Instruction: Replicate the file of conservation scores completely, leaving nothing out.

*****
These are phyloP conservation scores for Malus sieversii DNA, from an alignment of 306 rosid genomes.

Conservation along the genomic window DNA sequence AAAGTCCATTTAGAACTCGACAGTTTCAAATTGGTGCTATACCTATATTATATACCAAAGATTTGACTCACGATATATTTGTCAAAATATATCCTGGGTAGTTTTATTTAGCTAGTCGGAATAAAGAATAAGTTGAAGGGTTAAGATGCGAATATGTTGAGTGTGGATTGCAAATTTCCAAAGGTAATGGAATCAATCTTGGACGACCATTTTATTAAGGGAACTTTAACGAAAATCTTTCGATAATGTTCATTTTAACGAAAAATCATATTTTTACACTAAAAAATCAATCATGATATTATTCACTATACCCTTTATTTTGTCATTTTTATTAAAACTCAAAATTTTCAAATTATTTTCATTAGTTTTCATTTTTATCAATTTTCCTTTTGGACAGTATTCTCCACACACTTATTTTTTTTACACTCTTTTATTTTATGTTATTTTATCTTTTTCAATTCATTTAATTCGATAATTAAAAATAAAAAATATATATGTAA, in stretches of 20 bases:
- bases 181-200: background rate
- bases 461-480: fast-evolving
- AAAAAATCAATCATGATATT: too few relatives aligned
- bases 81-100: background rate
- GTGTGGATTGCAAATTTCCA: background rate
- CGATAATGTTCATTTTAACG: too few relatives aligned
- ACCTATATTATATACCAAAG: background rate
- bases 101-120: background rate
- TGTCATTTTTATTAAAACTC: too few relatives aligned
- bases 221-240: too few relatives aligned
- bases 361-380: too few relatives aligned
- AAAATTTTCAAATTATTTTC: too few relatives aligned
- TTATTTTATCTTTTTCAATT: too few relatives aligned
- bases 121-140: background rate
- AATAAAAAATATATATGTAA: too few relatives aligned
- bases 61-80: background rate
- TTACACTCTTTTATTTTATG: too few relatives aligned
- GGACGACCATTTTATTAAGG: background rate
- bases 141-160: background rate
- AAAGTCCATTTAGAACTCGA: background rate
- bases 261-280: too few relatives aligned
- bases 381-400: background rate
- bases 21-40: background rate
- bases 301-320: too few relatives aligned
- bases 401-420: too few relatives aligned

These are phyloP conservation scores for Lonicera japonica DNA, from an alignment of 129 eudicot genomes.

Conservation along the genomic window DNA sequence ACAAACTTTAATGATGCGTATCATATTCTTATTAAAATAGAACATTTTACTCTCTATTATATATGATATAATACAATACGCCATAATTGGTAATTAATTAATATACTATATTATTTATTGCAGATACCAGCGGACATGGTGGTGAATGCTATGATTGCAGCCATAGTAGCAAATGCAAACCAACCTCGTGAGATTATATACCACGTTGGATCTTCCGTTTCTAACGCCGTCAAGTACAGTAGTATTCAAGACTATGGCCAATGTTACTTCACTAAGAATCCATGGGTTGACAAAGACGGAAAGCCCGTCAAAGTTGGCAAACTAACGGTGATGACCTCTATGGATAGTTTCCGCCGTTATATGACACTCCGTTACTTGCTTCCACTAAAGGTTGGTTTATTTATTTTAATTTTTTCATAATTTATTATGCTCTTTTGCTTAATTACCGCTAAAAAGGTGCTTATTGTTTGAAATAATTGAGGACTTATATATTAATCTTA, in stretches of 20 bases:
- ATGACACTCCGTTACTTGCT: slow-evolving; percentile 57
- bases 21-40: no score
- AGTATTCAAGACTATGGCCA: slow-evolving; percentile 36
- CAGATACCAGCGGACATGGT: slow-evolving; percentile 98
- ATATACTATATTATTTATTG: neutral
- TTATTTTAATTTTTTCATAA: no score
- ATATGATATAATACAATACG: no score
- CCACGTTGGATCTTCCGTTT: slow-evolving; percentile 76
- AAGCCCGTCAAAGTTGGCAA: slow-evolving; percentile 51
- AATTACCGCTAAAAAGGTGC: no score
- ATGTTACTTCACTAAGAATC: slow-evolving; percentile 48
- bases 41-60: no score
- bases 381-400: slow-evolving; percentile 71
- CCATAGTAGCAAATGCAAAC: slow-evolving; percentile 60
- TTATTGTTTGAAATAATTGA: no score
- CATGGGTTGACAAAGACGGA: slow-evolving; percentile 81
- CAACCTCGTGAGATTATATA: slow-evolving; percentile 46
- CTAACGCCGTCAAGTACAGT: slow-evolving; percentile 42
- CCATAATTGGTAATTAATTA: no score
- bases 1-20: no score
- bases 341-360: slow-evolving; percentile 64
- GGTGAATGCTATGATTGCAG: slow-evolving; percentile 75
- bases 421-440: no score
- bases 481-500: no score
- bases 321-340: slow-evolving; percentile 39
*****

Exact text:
These are phyloP conservation scores for Malus sieversii DNA, from an alignment of 306 rosid genomes.

Conservation along the genomic window DNA sequence AAAGTCCATTTAGAACTCGACAGTTTCAAATTGGTGCTATACCTATATTATATACCAAAGATTTGACTCACGATATATTTGTCAAAATATATCCTGGGTAGTTTTATTTAGCTAGTCGGAATAAAGAATAAGTTGAAGGGTTAAGATGCGAATATGTTGAGTGTGGATTGCAAATTTCCAAAGGTAATGGAATCAATCTTGGACGACCATTTTATTAAGGGAACTTTAACGAAAATCTTTCGATAATGTTCATTTTAACGAAAAATCATATTTTTACACTAAAAAATCAATCATGATATTATTCACTATACCCTTTATTTTGTCATTTTTATTAAAACTCAAAATTTTCAAATTATTTTCATTAGTTTTCATTTTTATCAATTTTCCTTTTGGACAGTATTCTCCACACACTTATTTTTTTTACACTCTTTTATTTTATGTTATTTTATCTTTTTCAATTCATTTAATTCGATAATTAAAAATAAAAAATATATATGTAA, in stretches of 20 bases:
- bases 181-200: background rate
- bases 461-480: fast-evolving
- AAAAAATCAATCATGATATT: too few relatives aligned
- bases 81-100: background rate
- GTGTGGATTGCAAATTTCCA: background rate
- CGATAATGTTCATTTTAACG: too few relatives aligned
- ACCTATATTATATACCAAAG: background rate
- bases 101-120: background rate
- TGTCATTTTTATTAAAACTC: too few relatives aligned
- bases 221-240: too few relatives aligned
- bases 361-380: too few relatives aligned
- AAAATTTTCAAATTATTTTC: too few relatives aligned
- TTATTTTATCTTTTTCAATT: too few relatives aligned
- bases 121-140: background rate
- AATAAAAAATATATATGTAA: too few relatives aligned
- bases 61-80: background rate
- TTACACTCTTTTATTTTATG: too few relatives aligned
- GGACGACCATTTTATTAAGG: background rate
- bases 141-160: background rate
- AAAGTCCATTTAGAACTCGA: background rate
- bases 261-280: too few relatives aligned
- bases 381-400: background rate
- bases 21-40: background rate
- bases 301-320: too few relatives aligned
- bases 401-420: too few relatives aligned

These are phyloP conservation scores for Lonicera japonica DNA, from an alignment of 129 eudicot genomes.

Conservation along the genomic window DNA sequence ACAAACTTTAATGATGCGTATCATATTCTTATTAAAATAGAACATTTTACTCTCTATTATATATGATATAATACAATACGCCATAATTGGTAATTAATTAATATACTATATTATTTATTGCAGATACCAGCGGACATGGTGGTGAATGCTATGATTGCAGCCATAGTAGCAAATGCAAACCAACCTCGTGAGATTATATACCACGTTGGATCTTCCGTTTCTAACGCCGTCAAGTACAGTAGTATTCAAGACTATGGCCAATGTTACTTCACTAAGAATCCATGGGTTGACAAAGACGGAAAGCCCGTCAAAGTTGGCAAACTAACGGTGATGACCTCTATGGATAGTTTCCGCCGTTATATGACACTCCGTTACTTGCTTCCACTAAAGGTTGGTTTATTTATTTTAATTTTTTCATAATTTATTATGCTCTTTTGCTTAATTACCGCTAAAAAGGTGCTTATTGTTTGAAATAATTGAGGACTTATATATTAATCTTA, in stretches of 20 bases:
- ATGACACTCCGTTACTTGCT: slow-evolving; percentile 57
- bases 21-40: no score
- AGTATTCAAGACTATGGCCA: slow-evolving; percentile 36
- CAGATACCAGCGGACATGGT: slow-evolving; percentile 98
- ATATACTATATTATTTATTG: neutral
- TTATTTTAATTTTTTCATAA: no score
- ATATGATATAATACAATACG: no score
- CCACGTTGGATCTTCCGTTT: slow-evolving; percentile 76
- AAGCCCGTCAAAGTTGGCAA: slow-evolving; percentile 51
- AATTACCGCTAAAAAGGTGC: no score
- ATGTTACTTCACTAAGAATC: slow-evolving; percentile 48
- bases 41-60: no score
- bases 381-400: slow-evolving; percentile 71
- CCATAGTAGCAAATGCAAAC: slow-evolving; percentile 60
- TTATTGTTTGAAATAATTGA: no score
- CATGGGTTGACAAAGACGGA: slow-evolving; percentile 81
- CAACCTCGTGAGATTATATA: slow-evolving; percentile 46
- CTAACGCCGTCAAGTACAGT: slow-evolving; percentile 42
- CCATAATTGGTAATTAATTA: no score
- bases 1-20: no score
- bases 341-360: slow-evolving; percentile 64
- GGTGAATGCTATGATTGCAG: slow-evolving; percentile 75
- bases 421-440: no score
- bases 481-500: no score
- bases 321-340: slow-evolving; percentile 39